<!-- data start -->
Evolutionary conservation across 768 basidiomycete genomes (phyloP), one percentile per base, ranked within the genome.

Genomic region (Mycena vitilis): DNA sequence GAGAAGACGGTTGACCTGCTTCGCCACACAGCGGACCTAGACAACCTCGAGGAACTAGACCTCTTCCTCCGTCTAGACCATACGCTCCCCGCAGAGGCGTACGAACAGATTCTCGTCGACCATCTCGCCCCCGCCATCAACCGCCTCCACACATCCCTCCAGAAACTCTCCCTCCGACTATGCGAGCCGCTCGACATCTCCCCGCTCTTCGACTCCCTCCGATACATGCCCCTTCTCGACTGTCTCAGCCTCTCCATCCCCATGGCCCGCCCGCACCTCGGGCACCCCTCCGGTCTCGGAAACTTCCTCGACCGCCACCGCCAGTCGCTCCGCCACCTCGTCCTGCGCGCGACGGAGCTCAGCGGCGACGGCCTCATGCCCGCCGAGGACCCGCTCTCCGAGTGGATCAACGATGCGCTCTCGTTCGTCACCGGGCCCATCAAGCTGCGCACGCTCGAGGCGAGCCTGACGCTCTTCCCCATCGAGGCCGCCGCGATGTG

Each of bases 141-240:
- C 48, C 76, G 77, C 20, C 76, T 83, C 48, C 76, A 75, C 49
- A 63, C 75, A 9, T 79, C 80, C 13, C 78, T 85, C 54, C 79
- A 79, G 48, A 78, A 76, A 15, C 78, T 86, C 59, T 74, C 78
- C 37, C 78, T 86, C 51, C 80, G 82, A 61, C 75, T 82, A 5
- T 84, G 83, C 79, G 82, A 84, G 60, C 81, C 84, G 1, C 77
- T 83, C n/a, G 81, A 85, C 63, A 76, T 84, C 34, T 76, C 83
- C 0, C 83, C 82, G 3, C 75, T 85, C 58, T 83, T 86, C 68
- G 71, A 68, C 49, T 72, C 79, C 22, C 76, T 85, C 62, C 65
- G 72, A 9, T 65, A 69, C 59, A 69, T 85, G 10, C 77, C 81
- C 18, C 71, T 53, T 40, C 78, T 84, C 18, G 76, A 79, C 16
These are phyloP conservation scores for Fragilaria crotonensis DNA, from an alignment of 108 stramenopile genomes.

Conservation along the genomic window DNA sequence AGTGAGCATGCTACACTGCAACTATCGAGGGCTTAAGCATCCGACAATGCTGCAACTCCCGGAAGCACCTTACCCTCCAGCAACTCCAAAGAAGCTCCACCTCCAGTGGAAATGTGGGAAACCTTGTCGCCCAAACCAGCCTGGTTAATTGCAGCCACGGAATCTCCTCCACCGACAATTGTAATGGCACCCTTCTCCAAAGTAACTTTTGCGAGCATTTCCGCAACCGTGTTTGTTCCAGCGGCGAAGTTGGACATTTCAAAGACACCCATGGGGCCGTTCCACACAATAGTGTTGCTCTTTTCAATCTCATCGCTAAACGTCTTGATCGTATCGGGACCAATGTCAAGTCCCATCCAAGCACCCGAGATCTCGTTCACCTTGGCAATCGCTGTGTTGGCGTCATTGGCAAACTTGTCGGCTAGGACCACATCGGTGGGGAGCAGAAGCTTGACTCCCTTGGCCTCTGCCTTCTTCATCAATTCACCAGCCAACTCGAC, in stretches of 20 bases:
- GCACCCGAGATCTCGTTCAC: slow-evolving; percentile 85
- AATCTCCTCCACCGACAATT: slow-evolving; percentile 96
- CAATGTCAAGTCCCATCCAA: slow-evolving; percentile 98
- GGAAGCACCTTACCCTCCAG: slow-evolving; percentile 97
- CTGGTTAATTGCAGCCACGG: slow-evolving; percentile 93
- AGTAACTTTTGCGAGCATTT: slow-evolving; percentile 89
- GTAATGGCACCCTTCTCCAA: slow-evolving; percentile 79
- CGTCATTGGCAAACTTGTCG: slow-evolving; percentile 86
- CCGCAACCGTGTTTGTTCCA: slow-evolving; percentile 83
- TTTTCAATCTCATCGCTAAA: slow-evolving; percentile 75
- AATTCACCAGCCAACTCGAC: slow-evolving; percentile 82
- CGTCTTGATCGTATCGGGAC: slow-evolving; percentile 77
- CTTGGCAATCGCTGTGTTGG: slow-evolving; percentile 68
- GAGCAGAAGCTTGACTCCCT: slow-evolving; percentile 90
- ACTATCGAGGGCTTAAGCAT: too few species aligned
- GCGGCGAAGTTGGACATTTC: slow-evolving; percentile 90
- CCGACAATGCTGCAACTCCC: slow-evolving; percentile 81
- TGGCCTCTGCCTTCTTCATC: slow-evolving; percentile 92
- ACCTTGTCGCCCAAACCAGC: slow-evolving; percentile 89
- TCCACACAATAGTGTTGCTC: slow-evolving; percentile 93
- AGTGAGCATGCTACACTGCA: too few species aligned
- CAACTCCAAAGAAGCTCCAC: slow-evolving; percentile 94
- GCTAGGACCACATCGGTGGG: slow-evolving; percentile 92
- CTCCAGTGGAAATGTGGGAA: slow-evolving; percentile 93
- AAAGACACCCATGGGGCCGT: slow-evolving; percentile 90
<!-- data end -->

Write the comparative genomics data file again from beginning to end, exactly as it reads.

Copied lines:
Evolutionary conservation across 768 basidiomycete genomes (phyloP), one percentile per base, ranked within the genome.

Genomic region (Mycena vitilis): DNA sequence GAGAAGACGGTTGACCTGCTTCGCCACACAGCGGACCTAGACAACCTCGAGGAACTAGACCTCTTCCTCCGTCTAGACCATACGCTCCCCGCAGAGGCGTACGAACAGATTCTCGTCGACCATCTCGCCCCCGCCATCAACCGCCTCCACACATCCCTCCAGAAACTCTCCCTCCGACTATGCGAGCCGCTCGACATCTCCCCGCTCTTCGACTCCCTCCGATACATGCCCCTTCTCGACTGTCTCAGCCTCTCCATCCCCATGGCCCGCCCGCACCTCGGGCACCCCTCCGGTCTCGGAAACTTCCTCGACCGCCACCGCCAGTCGCTCCGCCACCTCGTCCTGCGCGCGACGGAGCTCAGCGGCGACGGCCTCATGCCCGCCGAGGACCCGCTCTCCGAGTGGATCAACGATGCGCTCTCGTTCGTCACCGGGCCCATCAAGCTGCGCACGCTCGAGGCGAGCCTGACGCTCTTCCCCATCGAGGCCGCCGCGATGTG

Each of bases 141-240:
- C 48, C 76, G 77, C 20, C 76, T 83, C 48, C 76, A 75, C 49
- A 63, C 75, A 9, T 79, C 80, C 13, C 78, T 85, C 54, C 79
- A 79, G 48, A 78, A 76, A 15, C 78, T 86, C 59, T 74, C 78
- C 37, C 78, T 86, C 51, C 80, G 82, A 61, C 75, T 82, A 5
- T 84, G 83, C 79, G 82, A 84, G 60, C 81, C 84, G 1, C 77
- T 83, C n/a, G 81, A 85, C 63, A 76, T 84, C 34, T 76, C 83
- C 0, C 83, C 82, G 3, C 75, T 85, C 58, T 83, T 86, C 68
- G 71, A 68, C 49, T 72, C 79, C 22, C 76, T 85, C 62, C 65
- G 72, A 9, T 65, A 69, C 59, A 69, T 85, G 10, C 77, C 81
- C 18, C 71, T 53, T 40, C 78, T 84, C 18, G 76, A 79, C 16
These are phyloP conservation scores for Fragilaria crotonensis DNA, from an alignment of 108 stramenopile genomes.

Conservation along the genomic window DNA sequence AGTGAGCATGCTACACTGCAACTATCGAGGGCTTAAGCATCCGACAATGCTGCAACTCCCGGAAGCACCTTACCCTCCAGCAACTCCAAAGAAGCTCCACCTCCAGTGGAAATGTGGGAAACCTTGTCGCCCAAACCAGCCTGGTTAATTGCAGCCACGGAATCTCCTCCACCGACAATTGTAATGGCACCCTTCTCCAAAGTAACTTTTGCGAGCATTTCCGCAACCGTGTTTGTTCCAGCGGCGAAGTTGGACATTTCAAAGACACCCATGGGGCCGTTCCACACAATAGTGTTGCTCTTTTCAATCTCATCGCTAAACGTCTTGATCGTATCGGGACCAATGTCAAGTCCCATCCAAGCACCCGAGATCTCGTTCACCTTGGCAATCGCTGTGTTGGCGTCATTGGCAAACTTGTCGGCTAGGACCACATCGGTGGGGAGCAGAAGCTTGACTCCCTTGGCCTCTGCCTTCTTCATCAATTCACCAGCCAACTCGAC, in stretches of 20 bases:
- GCACCCGAGATCTCGTTCAC: slow-evolving; percentile 85
- AATCTCCTCCACCGACAATT: slow-evolving; percentile 96
- CAATGTCAAGTCCCATCCAA: slow-evolving; percentile 98
- GGAAGCACCTTACCCTCCAG: slow-evolving; percentile 97
- CTGGTTAATTGCAGCCACGG: slow-evolving; percentile 93
- AGTAACTTTTGCGAGCATTT: slow-evolving; percentile 89
- GTAATGGCACCCTTCTCCAA: slow-evolving; percentile 79
- CGTCATTGGCAAACTTGTCG: slow-evolving; percentile 86
- CCGCAACCGTGTTTGTTCCA: slow-evolving; percentile 83
- TTTTCAATCTCATCGCTAAA: slow-evolving; percentile 75
- AATTCACCAGCCAACTCGAC: slow-evolving; percentile 82
- CGTCTTGATCGTATCGGGAC: slow-evolving; percentile 77
- CTTGGCAATCGCTGTGTTGG: slow-evolving; percentile 68
- GAGCAGAAGCTTGACTCCCT: slow-evolving; percentile 90
- ACTATCGAGGGCTTAAGCAT: too few species aligned
- GCGGCGAAGTTGGACATTTC: slow-evolving; percentile 90
- CCGACAATGCTGCAACTCCC: slow-evolving; percentile 81
- TGGCCTCTGCCTTCTTCATC: slow-evolving; percentile 92
- ACCTTGTCGCCCAAACCAGC: slow-evolving; percentile 89
- TCCACACAATAGTGTTGCTC: slow-evolving; percentile 93
- AGTGAGCATGCTACACTGCA: too few species aligned
- CAACTCCAAAGAAGCTCCAC: slow-evolving; percentile 94
- GCTAGGACCACATCGGTGGG: slow-evolving; percentile 92
- CTCCAGTGGAAATGTGGGAA: slow-evolving; percentile 93
- AAAGACACCCATGGGGCCGT: slow-evolving; percentile 90